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News Article : How to choose your medical aid
Category: Healthcare Insurance : Medical Schemes
Author:Professor Chris Joseph
Email:[email protected]
Posted:27 Nov 2008

 Email this article Comment on this Article  Print this article

I’m often asked by patients to

From a specialist viewpoint th

However, patients are faced with a number of uncertainties, disincentives from employers and medical aid marketing resulting in confusion and poorly informed decision-making.


What to look for:

  1. Low non-healthcare costs.  This is the amount spent on administrators, managed care, brokers and advertising.  The more your medical aid spends on these costs, the less is available to spend on actual healthcare services.  Average administrative costs are just above R70 per member per month.  Larger administrators should be less than this (efficiencies of scale), not more as is currently the case with some larger administrators.  Don’t be fooled by the “promise” of better administration for higher costs.  Most administrators offer average services: you want your money to go to healthcare.
  2. Value in the different plans offered.  The minimum package/plan will cover hospital and life-threatening conditions (as per the Prescribed Minimum Benefits List) and chronic diseases (as per the Chronic Disease List).  The cost here starts at about R350 per month per member.  As cover increases (out of hospital costs, higher fees for services etc) so will the cost per member.  Compare similar plans (often confusing as there is no standardisation in the funding industry benefit packages).
  3. A truly independent broker.
  4. Funds that pay for healthcare only without “add ons” and other enticements. eg. Flights, movies and linked insurance.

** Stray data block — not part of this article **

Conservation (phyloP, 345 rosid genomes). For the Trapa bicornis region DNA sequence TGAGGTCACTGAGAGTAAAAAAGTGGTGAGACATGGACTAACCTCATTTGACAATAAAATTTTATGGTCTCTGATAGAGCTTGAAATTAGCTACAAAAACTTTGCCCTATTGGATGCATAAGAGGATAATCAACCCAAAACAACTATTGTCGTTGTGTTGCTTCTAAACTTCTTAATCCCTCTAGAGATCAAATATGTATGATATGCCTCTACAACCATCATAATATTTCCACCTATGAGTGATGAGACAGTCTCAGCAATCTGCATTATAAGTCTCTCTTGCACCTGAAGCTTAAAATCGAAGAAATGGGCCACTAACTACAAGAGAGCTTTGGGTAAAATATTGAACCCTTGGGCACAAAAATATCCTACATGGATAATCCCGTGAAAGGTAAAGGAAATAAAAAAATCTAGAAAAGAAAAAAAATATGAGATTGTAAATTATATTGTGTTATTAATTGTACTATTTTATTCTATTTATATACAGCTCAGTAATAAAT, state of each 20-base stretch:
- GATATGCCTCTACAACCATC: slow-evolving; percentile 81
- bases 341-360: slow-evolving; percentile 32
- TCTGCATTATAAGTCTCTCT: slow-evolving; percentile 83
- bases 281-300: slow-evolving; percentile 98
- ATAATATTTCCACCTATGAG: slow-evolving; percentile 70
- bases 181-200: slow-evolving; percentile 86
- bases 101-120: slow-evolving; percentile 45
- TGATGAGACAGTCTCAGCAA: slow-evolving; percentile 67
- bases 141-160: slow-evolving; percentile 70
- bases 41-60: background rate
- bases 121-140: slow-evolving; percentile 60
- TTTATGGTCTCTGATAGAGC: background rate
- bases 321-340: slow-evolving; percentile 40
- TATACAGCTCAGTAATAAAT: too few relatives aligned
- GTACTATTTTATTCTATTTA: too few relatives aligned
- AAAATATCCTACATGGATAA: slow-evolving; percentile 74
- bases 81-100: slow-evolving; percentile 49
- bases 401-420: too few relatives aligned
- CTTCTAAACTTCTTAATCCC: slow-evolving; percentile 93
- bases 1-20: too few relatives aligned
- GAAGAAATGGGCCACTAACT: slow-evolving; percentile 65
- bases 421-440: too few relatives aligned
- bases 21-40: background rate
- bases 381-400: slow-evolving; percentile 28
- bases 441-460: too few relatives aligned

What to ask the broker:

  1. What is their commission?
  2. Do different funders offer them different commissions (the maximum legal limit is approximately R60 per month per member?)
  3. Do they receive any other incentives from funds that they are recommending?
  4. Ask for a comparison of cost vs benefits per plan recommended by the broker.  If they are unable to do this, find another broker who can.
  5. The advantages and disadvantages of buying into higher or lower plans.
  6. How the savings plan and threshold levels are used if these apply to your plan?
  7. Ask for a comparison of year on year benefits:  are they shrinking or increasing?


What to ask your employer:

  1. How much do they contribute to your premiums?
  2. Will their contribution be affected if you wish to use a different medical aid?  If so, by how much and why?
  3. On what basis did they choose the medical aid and what comparisons were made with other medical aids?  Ask for an independent broker analysis comparing the present medical aid to at least 2 other medical aids.
  4. Does your employer assess their selected medical aid regularly?  Benefits change year to year.  The current choice may no longer represent a fair value.

Spend time assessing your medical aid – it may save you.

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